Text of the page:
In addition, DHS proposed regular CPI-U-based adjustments in the standard minimum investment amount, and conforming adjustments to the TEA minimum investment amount, every five years, beginning five years from the effective date of the regulations.
DHS proposed reforming the TEA designation process to ensure consistency in TEA adjudications, ensure that TEA designations more closely adhere to congressional intent for such designations, and to avoid gerrymandering. Specifically, DHS proposed eliminating the ability of a state to designate certain geographic and political subdivisions as high-unemployment areas. Instead, DHS would make such designations directly. These changes would help address inconsistencies between and within states in designating high-unemployment areas and better ensure that the reduced investment threshold for TEAs is reserved for areas experiencing significantly high levels of unemployment, as Congress intended.
The proposed TEA designation rules include changes to the “special designation” of high unemployment areas, which would rely on the census tract as the building block for the geographic or political subdivision. Under the proposal, a TEA may consist of the project’s census tract or tracts, as well as any adjoining census tracts. These new designation standards would remove the possibility of gerrymandering areas to qualify as a TEA that otherwise would not qualify, and better ensure that the reduced investment amount is reserved for areas which are truly experiencing significantly higher levels of unemployment.
Priority Date Retention
DHS proposed allowing certain EB-5 petitioners to use the priority date of an approved EB-5 immigrant petition for use in connection with any subsequent EB-5 immigrant petition. This would allow some EB-5 investors to retain their place in the immigrant visa queue if the petition is denied through no fault of the investor. DHS believes priority date retention is increasingly important as the demand for EB-5 visas now outpaces the statutorily limited supply of such visas. Notably however, priority date retention would not be available in cases where DHS revoked the original petition’s approval based on fraud, willful misrepresentation of a material fact, or upon a determination that DHS approved the petition based on a material error.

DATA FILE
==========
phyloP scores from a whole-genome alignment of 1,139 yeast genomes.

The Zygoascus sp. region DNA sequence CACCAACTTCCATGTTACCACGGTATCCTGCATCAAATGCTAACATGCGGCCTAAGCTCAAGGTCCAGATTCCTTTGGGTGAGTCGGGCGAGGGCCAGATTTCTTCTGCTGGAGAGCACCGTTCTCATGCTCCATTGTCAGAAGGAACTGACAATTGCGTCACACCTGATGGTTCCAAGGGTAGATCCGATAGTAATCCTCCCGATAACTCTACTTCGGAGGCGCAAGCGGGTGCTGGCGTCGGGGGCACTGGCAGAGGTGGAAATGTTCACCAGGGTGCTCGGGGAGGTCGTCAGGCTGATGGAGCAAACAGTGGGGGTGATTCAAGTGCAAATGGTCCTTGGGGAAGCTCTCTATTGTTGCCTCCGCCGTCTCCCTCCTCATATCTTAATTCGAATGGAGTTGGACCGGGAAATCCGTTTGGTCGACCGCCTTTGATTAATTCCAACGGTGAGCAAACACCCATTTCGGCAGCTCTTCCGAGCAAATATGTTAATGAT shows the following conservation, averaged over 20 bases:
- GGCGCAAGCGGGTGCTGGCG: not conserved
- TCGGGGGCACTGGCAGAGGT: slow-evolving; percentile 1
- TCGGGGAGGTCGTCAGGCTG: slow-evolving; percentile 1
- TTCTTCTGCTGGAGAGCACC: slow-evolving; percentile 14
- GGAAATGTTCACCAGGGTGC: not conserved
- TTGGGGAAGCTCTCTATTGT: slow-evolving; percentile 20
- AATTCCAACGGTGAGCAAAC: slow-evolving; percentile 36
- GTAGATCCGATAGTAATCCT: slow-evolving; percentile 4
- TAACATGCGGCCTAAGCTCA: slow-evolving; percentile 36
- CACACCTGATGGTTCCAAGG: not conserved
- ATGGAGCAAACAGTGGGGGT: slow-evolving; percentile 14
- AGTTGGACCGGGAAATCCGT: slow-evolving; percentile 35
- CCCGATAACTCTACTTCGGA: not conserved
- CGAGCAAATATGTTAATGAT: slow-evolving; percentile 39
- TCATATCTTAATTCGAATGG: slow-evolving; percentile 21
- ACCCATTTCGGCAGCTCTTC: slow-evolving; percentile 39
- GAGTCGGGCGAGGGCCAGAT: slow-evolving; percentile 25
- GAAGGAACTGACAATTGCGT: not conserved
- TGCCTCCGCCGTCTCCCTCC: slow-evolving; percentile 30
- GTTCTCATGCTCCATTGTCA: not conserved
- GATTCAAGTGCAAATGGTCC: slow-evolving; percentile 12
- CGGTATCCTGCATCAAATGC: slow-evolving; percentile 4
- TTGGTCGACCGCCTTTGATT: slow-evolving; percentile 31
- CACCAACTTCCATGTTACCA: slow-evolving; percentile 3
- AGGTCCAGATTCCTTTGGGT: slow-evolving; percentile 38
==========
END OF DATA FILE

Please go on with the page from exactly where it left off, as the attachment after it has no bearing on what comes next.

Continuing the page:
ADDITIONAL NECESSARY ENHANCEMENTS:
Although we have accomplished much to strengthen the integrity of this program, there is still more to do. USCIS has worked closely with Congressional staff to identify key statutory enhancements that would strengthen the integrity of the program and reduce the challenges that USCIS faces in administering the EB-5 program.
Legislative reforms that would greatly benefit the integrity of the EB-5 program include:
Authorizing USCIS to Act Quickly on Criminal and Security Concerns
Unfortunately, USCIS presently lacks explicit statutory authority to terminate a regional center for criminal or security concerns. Under current regulations, USCIS may terminate a regional center’s designation if the center is no longer promoting economic growth or fails to submit required information to USCIS (on an annual basis, a cumulative basis and/or as otherwise requested). Criminal activity or national security concerns are not statutorily included among the bases to terminate a regional center. Currently, in instances where USCIS has criminal or security concerns about a regional center, USCIS has to either demonstrate these concerns are related to the regional center’s failure to promote economic growth, or demonstrate the regional center’s failure to promote economic growth separately from any criminal or security concerns, which is an unnecessarily lengthy and circuitous route to terminate a regional center.
Protecting Investors by Regulating Regional Center Principals and Associated Commercial Enterprises
USCIS is not currently authorized to prohibit persons from participating in regional centers and associated commercial enterprises based upon certain criminal violations and fraud or securities-related civil violations. In addition, all regional center principals should be required to be U.S. citizens. Currently, USCIS is able to vet regional center principals; however, USCIS does not have the statutory authority to exclude individuals from operating as regional center principals solely on the basis of their past criminal history, though this factor could come into play in assessing whether a regional center should be designated or terminated.
Enhancing Reporting and Auditing
USCIS is not currently authorized to enhance the regional center annual reporting process, including requiring, as appropriate, certification of the regional center’s continued compliance with U.S. securities laws; disclosure of any pending litigation; details of how investor funds were utilized in a project; an accounting of jobs created; and the progress toward completion of the investment project.
Providing Sanction Authority
USCIS does not have sanction authority to act proportionately where warranted, and should be authorized to sanction regional centers with fines or temporary suspensions where appropriate.
The EB-5 regional center program, which is set to expire on September 30 of this year, is in dire need of reforms to better protect U.S. investors, businesses and communities against fraud, abuse, and mismanagement. More importantly, reforms are needed to protect against national security risks that allow foreign nationals to invest for the purpose of laundering money or conducting espionage against us. I am committed to working with this Committee and with any Member who wishes to improve the program, better protect investors, and ensure that our legal immigration system serves the interest of the American people while continuing to support those who wish to contribute to this great country.
Thank you again for the opportunity to appear before you today and for your continued support of DHS. I am pleased to answer any questions.